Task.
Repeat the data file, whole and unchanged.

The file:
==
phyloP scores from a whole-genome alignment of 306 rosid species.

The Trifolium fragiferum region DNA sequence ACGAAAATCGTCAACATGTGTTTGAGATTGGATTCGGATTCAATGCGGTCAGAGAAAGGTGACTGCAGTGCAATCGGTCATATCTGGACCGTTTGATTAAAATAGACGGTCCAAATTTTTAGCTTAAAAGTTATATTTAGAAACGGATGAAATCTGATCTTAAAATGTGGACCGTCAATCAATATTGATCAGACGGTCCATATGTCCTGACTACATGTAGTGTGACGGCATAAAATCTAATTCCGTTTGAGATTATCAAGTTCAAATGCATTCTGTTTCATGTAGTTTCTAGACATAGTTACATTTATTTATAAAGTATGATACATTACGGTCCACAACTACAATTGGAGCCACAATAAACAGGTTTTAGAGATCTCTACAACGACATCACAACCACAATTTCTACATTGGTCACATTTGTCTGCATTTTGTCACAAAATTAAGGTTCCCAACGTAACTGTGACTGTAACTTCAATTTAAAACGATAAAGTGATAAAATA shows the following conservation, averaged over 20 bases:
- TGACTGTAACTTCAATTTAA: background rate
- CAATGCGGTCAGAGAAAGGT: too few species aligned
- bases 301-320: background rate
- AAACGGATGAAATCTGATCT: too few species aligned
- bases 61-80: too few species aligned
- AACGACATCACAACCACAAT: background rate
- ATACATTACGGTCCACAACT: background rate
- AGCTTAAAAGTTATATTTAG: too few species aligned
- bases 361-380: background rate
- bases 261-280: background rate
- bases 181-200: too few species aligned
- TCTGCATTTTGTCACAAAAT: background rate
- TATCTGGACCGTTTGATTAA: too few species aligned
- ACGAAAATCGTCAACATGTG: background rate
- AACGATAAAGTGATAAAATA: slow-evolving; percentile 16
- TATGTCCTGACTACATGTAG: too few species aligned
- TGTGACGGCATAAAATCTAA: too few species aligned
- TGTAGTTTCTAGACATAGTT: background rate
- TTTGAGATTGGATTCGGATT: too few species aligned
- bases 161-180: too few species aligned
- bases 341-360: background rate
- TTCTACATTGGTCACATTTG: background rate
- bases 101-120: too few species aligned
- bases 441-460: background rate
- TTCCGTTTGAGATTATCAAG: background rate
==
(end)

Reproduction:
phyloP scores from a whole-genome alignment of 306 rosid species.

The Trifolium fragiferum region DNA sequence ACGAAAATCGTCAACATGTGTTTGAGATTGGATTCGGATTCAATGCGGTCAGAGAAAGGTGACTGCAGTGCAATCGGTCATATCTGGACCGTTTGATTAAAATAGACGGTCCAAATTTTTAGCTTAAAAGTTATATTTAGAAACGGATGAAATCTGATCTTAAAATGTGGACCGTCAATCAATATTGATCAGACGGTCCATATGTCCTGACTACATGTAGTGTGACGGCATAAAATCTAATTCCGTTTGAGATTATCAAGTTCAAATGCATTCTGTTTCATGTAGTTTCTAGACATAGTTACATTTATTTATAAAGTATGATACATTACGGTCCACAACTACAATTGGAGCCACAATAAACAGGTTTTAGAGATCTCTACAACGACATCACAACCACAATTTCTACATTGGTCACATTTGTCTGCATTTTGTCACAAAATTAAGGTTCCCAACGTAACTGTGACTGTAACTTCAATTTAAAACGATAAAGTGATAAAATA shows the following conservation, averaged over 20 bases:
- TGACTGTAACTTCAATTTAA: background rate
- CAATGCGGTCAGAGAAAGGT: too few species aligned
- bases 301-320: background rate
- AAACGGATGAAATCTGATCT: too few species aligned
- bases 61-80: too few species aligned
- AACGACATCACAACCACAAT: background rate
- ATACATTACGGTCCACAACT: background rate
- AGCTTAAAAGTTATATTTAG: too few species aligned
- bases 361-380: background rate
- bases 261-280: background rate
- bases 181-200: too few species aligned
- TCTGCATTTTGTCACAAAAT: background rate
- TATCTGGACCGTTTGATTAA: too few species aligned
- ACGAAAATCGTCAACATGTG: background rate
- AACGATAAAGTGATAAAATA: slow-evolving; percentile 16
- TATGTCCTGACTACATGTAG: too few species aligned
- TGTGACGGCATAAAATCTAA: too few species aligned
- TGTAGTTTCTAGACATAGTT: background rate
- TTTGAGATTGGATTCGGATT: too few species aligned
- bases 161-180: too few species aligned
- bases 341-360: background rate
- TTCTACATTGGTCACATTTG: background rate
- bases 101-120: too few species aligned
- bases 441-460: background rate
- TTCCGTTTGAGATTATCAAG: background rate